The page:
Banning Shopping Bags – Does it Really Work?

The problem with single use shopping bags

Scotland has done it, California, Austin Texas and Kenya has done it – but does banning plastic shopping bags really work?

Recently it was announced that Scotland and California had banned the use of disposable plastic bags, otherwise known as single use plastic, but does it really help the environment or just make us feel good?

If the example of Austin, Texas is anything to go by it is more of the latter, and less of the former.

Unfortunately, the education around why banning plastic shopping bags is even necessary in the first place is severely lacking.

The reality is, the people of Earth are severely addicted to plastic in its myriad forms – from the convenience of a disposable bag to hold our weekly shop, to the toys our children and pets play with, to food and beverage storage, chairs, tables and far too many other products to list that have infiltrated our daily lives.

Where does all the plastic from shopping bags go when they die?

The answer is landfill.

The wonderful thing about landfill is that it is very much out of sight, out of mind. We could almost go our entire lives without visiting a waste disposal facility, but I encourage you to do it….and take your kids, take your neighbours kids, heck take your neighbours as well.

Growing up on the outskirts of the city where we didn’t have regular rubbish pick ups, I remember visiting our local waste disposal facility from a young age with my parents and siblings.  The first thing to hit you was the smell, the second was the shear size of the place.

Back then it felt as though you were standing in a boundless sea of waste as far as the eye could see. Today, most of the worlds population lives in an urban environment where the rubbish is collected by the city council and the truth is their eyes never see the waste that is produced which in turn allows them to become disconnected from it.

As our planet becomes increasingly more populated by humans, we need to now more than ever be aware of how the way we live impacts the world around us.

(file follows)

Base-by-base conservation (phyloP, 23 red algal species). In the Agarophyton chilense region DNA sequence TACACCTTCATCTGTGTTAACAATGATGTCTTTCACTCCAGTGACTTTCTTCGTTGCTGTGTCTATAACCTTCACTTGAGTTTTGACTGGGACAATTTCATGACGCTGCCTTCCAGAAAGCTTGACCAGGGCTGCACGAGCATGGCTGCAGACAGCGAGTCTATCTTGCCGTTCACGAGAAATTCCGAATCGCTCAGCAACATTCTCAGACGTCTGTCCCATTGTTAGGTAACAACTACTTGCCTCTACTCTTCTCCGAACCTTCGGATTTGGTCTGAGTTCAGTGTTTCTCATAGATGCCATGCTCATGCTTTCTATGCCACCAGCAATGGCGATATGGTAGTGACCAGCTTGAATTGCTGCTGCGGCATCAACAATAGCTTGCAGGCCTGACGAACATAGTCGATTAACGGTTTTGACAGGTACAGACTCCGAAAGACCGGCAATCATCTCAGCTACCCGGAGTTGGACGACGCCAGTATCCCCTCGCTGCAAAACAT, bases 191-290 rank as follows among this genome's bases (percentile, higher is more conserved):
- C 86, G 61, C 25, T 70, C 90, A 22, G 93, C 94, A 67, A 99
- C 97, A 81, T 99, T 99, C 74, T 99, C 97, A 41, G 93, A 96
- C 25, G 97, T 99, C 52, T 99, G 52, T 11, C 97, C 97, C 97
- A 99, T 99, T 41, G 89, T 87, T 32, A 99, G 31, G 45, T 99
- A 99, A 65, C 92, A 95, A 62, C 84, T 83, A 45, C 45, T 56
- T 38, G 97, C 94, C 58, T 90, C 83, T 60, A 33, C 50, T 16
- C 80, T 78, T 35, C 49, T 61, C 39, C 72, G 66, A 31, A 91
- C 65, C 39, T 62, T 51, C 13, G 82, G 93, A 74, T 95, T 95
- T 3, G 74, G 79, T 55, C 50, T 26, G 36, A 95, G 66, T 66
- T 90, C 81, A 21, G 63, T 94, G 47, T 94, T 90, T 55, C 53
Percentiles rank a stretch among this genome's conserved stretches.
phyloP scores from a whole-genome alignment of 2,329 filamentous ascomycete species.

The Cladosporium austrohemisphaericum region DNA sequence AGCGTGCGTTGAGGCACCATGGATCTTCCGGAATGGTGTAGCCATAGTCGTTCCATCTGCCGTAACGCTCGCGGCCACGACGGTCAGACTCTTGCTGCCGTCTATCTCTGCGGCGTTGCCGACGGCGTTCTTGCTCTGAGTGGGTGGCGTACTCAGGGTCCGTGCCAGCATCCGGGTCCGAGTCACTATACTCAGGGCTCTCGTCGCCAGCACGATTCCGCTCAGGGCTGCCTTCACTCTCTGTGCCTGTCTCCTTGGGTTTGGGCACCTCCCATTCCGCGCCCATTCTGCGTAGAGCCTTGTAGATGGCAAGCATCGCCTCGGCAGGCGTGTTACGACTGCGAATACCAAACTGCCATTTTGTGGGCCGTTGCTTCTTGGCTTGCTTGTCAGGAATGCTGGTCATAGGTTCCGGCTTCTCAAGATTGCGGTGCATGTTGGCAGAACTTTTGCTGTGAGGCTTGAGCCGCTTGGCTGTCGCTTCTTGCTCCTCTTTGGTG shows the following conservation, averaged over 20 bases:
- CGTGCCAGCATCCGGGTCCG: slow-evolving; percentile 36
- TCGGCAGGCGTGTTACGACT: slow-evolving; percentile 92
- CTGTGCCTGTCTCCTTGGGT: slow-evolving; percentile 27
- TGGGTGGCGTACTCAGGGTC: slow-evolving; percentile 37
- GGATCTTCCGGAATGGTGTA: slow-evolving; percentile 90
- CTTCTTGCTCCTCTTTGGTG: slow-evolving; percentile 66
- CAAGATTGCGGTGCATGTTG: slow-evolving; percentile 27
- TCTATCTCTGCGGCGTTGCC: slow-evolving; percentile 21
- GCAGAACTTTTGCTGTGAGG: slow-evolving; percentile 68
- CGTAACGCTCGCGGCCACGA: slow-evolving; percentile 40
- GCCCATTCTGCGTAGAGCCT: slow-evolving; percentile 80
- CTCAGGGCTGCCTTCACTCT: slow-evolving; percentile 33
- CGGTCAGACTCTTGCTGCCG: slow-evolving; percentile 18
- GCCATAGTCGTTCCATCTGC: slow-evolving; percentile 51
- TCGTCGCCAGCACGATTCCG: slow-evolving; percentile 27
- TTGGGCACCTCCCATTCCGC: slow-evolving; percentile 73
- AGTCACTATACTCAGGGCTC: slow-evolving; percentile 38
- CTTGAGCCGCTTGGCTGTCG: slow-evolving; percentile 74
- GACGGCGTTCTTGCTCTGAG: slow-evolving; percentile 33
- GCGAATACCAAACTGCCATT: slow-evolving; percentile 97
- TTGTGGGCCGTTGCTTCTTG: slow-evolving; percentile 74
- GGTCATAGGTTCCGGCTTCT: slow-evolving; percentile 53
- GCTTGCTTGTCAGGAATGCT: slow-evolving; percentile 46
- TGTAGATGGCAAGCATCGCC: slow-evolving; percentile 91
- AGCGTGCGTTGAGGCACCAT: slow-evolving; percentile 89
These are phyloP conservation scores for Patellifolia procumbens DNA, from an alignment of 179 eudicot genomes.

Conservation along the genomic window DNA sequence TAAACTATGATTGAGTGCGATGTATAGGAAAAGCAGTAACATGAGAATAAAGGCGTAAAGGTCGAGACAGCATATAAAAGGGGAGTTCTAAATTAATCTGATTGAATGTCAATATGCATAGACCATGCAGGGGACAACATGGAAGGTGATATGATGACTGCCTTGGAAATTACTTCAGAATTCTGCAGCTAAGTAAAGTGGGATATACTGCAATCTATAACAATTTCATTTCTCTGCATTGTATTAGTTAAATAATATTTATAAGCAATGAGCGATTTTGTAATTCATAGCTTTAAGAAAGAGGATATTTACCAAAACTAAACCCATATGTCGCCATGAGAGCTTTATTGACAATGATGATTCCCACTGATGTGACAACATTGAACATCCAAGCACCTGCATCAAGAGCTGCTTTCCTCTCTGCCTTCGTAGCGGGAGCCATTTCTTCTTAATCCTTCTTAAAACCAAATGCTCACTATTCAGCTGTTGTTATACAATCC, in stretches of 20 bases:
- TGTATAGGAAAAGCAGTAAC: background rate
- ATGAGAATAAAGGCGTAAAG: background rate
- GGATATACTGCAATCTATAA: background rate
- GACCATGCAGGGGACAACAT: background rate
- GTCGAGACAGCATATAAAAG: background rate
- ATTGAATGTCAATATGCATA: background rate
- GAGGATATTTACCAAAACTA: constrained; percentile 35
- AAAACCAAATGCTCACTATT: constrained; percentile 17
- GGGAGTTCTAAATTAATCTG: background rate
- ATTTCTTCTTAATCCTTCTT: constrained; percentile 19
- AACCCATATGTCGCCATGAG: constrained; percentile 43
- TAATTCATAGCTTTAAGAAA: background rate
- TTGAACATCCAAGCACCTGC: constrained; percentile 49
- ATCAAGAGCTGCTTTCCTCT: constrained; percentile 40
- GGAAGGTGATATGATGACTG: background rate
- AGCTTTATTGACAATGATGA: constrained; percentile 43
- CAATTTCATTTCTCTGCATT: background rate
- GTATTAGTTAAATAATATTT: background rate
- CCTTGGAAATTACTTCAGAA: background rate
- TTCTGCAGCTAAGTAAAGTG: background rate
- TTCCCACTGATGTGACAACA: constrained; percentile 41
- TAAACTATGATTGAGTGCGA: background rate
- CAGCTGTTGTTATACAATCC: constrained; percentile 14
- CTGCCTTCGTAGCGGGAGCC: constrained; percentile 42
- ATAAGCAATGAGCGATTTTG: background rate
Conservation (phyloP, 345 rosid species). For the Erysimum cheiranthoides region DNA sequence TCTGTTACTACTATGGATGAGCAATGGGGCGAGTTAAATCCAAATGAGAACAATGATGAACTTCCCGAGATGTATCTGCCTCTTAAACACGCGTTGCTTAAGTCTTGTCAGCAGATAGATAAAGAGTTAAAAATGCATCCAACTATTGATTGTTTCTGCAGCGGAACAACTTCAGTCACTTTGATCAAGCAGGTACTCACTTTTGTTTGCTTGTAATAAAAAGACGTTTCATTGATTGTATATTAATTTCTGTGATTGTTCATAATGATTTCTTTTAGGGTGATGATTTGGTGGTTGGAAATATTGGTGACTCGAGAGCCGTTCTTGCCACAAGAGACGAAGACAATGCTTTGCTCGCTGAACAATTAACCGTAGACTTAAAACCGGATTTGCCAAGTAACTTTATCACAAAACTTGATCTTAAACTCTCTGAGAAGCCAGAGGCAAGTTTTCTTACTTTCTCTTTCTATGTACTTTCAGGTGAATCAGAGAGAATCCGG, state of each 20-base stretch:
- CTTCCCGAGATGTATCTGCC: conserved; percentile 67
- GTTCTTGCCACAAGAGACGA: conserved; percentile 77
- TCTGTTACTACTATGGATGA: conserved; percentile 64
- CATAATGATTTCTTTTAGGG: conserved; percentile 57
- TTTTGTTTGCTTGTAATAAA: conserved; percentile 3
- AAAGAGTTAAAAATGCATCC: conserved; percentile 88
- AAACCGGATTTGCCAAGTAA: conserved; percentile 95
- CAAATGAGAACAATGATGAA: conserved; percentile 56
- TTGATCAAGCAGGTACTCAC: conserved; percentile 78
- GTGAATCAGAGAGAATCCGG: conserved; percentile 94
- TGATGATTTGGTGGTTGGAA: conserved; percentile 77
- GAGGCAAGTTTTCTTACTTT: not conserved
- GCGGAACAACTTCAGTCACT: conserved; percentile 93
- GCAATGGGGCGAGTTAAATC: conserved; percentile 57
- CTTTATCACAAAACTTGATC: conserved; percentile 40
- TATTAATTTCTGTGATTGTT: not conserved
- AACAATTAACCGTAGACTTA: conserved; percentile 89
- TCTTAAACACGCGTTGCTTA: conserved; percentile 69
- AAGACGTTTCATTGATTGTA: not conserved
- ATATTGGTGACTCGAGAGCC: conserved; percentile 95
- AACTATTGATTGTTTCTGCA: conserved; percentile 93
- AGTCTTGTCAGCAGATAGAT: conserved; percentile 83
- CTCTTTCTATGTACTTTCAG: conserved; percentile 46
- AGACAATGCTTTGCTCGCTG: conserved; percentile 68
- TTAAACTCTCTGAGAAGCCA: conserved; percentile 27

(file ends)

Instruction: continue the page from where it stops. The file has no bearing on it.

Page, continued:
I honestly believe that if it was compulsory for all school children to visit their local waste disposal facility once a year to see the sights and smell the smells, it would really make them think harder about the disposable culture that has taken hold of our society.

Meanwhile back in Texas…..

In 2013 the Austin City Council decided to approve a plastic bag ban – an insightful and bold move from the council and a big win for all of the anti-plastic bag campaigners who pushed for it to happen.  It was assumed that the environmental benefits of banning single use plastic bags in the city would have far reaching effects and in some ways it has, but not all of them have been desirable.

Just two years following the ban, a study commissioned by the council found that instead of single use plastic bags being thrown away, heavy duty reusable, virgin plastic bags or so called eco bags were now finding their way into landfill and almost in the same numbers as light-weight single use plastic bags before the ban.

Rather than the residents changing their behaviour and using reusable shopping bags over and over again, the councils findings discovered that now reusable eco bags were being treated like single use bags. This was worse, because the carbon footprint of  the heavy duty virgin polypropelene reusable bags was exponentially higher than the disposable versions.

It was found, people would forget to take their reusable bags with them to the shops and found themselves forced to purchase the cheap virgin plastic reusable bags most supermarkets are so fond of these days.  This led to people quickly amassing a glut of “reusable” bags that were only getting used once and then thrown away.

Using Reusable Shopping Bags does carry some responsibility. The principle behind going to the expense of purchasing high quality reusable shopping bags, is that you will use them year in and year out whether you are doing grocery or clothes shopping. To start with, this does take some little effort, but very soon it forms a habit and it is hard to imagine life without keeping a reusable shopping bag on you.

So does Austin’s example mean we shouldn’t bother trying to ban plastic bags in our own cities and councils?  Of course not. However, we should learn from it and I believe better education around why the bans are needed, as well as the behavioural changes required in our society need to be clearly defined to really have the positive environmental impact we all hope for.